Scientists unravel the chemical mechanism behind silica-coated nanodiamonds
176 articles from WEDNESDAY 20.9.2023
Turning mixed plastic into useful chemicals
Coating something rare—tiny shards of diamond—with the main ingredient in sand might sound unusual, but the end result turns out to have a number of valuable applications. The trick is, nobody knows for sure how the two materials bond.
Better use of tech in prisons would help with transition back into society, says researcher
Almost 80% of plastic in the waste stream ends up in landfills or accumulates in the environment. Oak Ridge National Laboratory scientists have developed a technology that converts a conventionally unrecyclable mixture of plastic waste into useful chemicals, presenting a new strategy in the tool kit to combat global plastic waste.
A view to killing off stereotypes
Better use of technology in prisons would improve family relationships, and ultimately, a detainee's prospects of transitioning successfully back into society.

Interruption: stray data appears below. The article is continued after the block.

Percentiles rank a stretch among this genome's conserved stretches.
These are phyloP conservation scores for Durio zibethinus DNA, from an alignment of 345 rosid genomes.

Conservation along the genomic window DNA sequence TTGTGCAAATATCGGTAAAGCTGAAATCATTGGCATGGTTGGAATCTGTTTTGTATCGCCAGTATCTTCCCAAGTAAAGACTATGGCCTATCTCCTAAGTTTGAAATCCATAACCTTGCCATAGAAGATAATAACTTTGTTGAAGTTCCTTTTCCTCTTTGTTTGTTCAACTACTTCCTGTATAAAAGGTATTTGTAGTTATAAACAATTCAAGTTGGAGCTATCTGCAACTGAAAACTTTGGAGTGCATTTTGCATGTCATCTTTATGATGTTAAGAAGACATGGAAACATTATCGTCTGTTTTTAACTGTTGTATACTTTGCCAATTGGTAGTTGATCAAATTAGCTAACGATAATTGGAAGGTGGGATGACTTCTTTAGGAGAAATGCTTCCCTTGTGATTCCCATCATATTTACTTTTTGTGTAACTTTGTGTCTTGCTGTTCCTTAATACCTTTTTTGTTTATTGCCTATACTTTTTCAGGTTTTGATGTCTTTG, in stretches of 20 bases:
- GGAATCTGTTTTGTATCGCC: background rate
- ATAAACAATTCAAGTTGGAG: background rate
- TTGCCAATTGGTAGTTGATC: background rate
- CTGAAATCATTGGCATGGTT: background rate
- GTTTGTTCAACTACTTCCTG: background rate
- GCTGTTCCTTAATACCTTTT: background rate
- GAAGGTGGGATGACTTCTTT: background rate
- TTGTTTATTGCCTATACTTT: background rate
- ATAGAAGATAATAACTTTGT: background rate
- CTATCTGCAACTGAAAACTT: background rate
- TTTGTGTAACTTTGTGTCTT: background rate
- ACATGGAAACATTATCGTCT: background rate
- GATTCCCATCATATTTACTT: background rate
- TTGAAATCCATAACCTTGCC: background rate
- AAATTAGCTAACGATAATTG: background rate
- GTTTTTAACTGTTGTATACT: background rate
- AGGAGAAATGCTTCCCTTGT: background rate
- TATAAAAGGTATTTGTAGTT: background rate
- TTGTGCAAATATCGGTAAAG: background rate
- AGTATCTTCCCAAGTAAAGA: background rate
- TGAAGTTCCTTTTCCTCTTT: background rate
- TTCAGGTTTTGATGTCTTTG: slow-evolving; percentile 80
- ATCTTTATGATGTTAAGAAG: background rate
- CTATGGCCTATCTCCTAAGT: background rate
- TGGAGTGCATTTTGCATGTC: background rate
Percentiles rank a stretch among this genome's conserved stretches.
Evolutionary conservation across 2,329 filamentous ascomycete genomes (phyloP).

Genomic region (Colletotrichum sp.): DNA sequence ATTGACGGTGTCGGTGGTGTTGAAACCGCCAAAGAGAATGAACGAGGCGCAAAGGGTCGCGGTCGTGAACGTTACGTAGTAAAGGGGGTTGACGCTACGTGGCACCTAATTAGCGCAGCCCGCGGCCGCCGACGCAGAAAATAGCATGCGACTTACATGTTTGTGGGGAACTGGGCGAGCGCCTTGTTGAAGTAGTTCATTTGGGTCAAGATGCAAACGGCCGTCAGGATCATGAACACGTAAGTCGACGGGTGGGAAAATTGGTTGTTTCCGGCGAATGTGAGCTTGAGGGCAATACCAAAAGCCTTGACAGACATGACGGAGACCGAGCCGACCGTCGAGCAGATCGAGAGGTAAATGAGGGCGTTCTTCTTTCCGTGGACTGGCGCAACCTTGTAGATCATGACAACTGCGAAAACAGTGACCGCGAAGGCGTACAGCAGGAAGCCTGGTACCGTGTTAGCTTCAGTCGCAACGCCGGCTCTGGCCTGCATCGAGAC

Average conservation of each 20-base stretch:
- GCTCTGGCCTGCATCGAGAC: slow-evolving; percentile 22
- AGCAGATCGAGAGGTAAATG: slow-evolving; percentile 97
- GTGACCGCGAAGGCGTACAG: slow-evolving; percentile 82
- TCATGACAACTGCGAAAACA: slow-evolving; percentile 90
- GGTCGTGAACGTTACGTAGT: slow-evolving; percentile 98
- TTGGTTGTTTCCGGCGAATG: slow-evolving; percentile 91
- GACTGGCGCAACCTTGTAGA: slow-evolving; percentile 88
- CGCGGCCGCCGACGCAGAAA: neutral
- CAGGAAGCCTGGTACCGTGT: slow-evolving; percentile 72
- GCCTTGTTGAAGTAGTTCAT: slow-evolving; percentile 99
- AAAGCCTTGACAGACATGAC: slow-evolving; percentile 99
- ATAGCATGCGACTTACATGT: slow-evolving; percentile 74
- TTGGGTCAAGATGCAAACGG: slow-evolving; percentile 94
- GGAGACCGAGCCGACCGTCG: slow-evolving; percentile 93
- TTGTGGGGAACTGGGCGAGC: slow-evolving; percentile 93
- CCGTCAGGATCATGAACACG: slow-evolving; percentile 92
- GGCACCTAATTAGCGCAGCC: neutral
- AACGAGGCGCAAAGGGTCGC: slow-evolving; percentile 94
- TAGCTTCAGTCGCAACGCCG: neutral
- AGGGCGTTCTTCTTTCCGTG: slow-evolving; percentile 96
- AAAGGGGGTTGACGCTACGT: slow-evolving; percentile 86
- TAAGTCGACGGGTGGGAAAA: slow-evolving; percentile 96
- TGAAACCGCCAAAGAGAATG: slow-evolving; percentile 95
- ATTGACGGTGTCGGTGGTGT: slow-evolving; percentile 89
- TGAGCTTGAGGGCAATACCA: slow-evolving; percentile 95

Researchers reveal novel AI-based camera alert system to promote coexistence between tigers and humans
Looking for insights into geopolitics? Eager to learn about foreign policy in the Asia-Pacific region? Don't rely on James Bond films for your education.
Looks matter—handsome bank CEOs can earn a million more than their less attractive colleagues
For decades, wildlife biologists have dreamt of a "smart" camera alerting system capable of detecting tigers and other endangered species on the prowl. Legacy camera-trap technology, while valuable for many research applications, has historically been hindered by false positives and an inability to facilitate rapid responses.
NASA team simulates a glimpse of our galaxy in gravitational waves
Appearance significantly influences the compensation of chief executive officers in the banking sector. In American banks, CEOs with more attractive facial features earn, on average, one million dollars more per year than their less appealing colleagues.
Realistic analysis of excavation damaged zone trends in an underground research lab in Japan
Astronomers using simulated data have produced a glimpse of the sky as it would appear in gravitational waves, cosmic ripples in space-time generated by orbiting objects. The image shows how space-based gravitational wave observatories expected to launch in the next decade will enhance our understanding of our galactic home.
Rishi Sunak delays petrol car ban in major shift on green policies